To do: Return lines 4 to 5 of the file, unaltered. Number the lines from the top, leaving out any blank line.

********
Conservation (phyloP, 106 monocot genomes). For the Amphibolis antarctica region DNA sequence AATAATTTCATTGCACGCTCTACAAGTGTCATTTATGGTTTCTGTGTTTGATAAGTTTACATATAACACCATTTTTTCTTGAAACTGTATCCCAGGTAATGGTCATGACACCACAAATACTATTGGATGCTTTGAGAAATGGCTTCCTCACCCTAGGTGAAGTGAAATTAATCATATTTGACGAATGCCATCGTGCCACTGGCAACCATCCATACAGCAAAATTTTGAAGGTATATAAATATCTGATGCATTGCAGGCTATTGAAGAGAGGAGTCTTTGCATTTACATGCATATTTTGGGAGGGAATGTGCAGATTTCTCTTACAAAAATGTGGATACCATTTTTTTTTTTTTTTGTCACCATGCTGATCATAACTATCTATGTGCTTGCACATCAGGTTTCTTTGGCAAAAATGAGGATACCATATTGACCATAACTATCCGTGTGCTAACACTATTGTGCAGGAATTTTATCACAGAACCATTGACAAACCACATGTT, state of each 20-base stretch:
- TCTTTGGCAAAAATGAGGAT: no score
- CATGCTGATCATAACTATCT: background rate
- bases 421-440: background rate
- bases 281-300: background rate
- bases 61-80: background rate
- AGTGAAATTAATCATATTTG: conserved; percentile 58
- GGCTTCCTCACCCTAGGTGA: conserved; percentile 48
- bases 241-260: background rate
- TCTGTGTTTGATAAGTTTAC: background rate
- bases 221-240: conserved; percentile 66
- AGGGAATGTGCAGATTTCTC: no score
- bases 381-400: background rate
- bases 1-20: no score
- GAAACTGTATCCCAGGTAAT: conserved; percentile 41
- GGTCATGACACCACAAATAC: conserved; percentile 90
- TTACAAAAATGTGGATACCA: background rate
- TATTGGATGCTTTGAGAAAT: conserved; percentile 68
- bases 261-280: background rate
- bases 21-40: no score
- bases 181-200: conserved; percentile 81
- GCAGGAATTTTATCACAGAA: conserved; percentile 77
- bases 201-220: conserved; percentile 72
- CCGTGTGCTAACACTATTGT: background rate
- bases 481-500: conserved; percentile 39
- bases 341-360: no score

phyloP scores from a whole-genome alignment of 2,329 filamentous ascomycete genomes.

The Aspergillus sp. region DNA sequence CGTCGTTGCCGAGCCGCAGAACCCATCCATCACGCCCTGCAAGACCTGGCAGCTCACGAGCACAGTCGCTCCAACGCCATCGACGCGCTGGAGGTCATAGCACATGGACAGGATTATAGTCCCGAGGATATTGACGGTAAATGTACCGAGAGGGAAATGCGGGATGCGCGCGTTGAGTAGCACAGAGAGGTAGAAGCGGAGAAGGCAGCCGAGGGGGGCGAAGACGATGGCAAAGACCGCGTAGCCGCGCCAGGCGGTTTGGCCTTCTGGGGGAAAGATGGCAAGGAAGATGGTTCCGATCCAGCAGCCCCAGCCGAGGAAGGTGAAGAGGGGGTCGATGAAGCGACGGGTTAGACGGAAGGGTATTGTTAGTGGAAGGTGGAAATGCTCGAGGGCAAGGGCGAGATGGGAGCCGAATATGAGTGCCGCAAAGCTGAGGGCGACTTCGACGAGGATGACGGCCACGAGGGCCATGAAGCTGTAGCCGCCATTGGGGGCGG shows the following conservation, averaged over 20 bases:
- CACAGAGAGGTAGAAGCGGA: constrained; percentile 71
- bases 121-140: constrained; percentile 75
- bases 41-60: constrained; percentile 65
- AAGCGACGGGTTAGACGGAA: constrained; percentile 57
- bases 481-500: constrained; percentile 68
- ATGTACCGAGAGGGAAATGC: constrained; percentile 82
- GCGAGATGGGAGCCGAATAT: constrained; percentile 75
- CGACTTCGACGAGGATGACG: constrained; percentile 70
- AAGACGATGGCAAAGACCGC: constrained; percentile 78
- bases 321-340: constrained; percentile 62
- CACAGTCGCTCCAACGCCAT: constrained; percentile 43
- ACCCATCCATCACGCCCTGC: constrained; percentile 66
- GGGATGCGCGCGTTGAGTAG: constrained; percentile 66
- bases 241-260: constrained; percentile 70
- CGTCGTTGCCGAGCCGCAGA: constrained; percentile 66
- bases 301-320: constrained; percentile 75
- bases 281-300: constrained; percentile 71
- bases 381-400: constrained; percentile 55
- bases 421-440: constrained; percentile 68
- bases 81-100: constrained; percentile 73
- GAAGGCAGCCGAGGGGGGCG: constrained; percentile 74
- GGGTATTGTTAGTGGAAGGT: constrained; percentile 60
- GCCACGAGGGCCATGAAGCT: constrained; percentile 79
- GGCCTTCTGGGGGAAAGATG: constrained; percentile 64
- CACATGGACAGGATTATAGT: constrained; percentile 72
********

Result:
- bases 421-440: background rate
- bases 281-300: background rate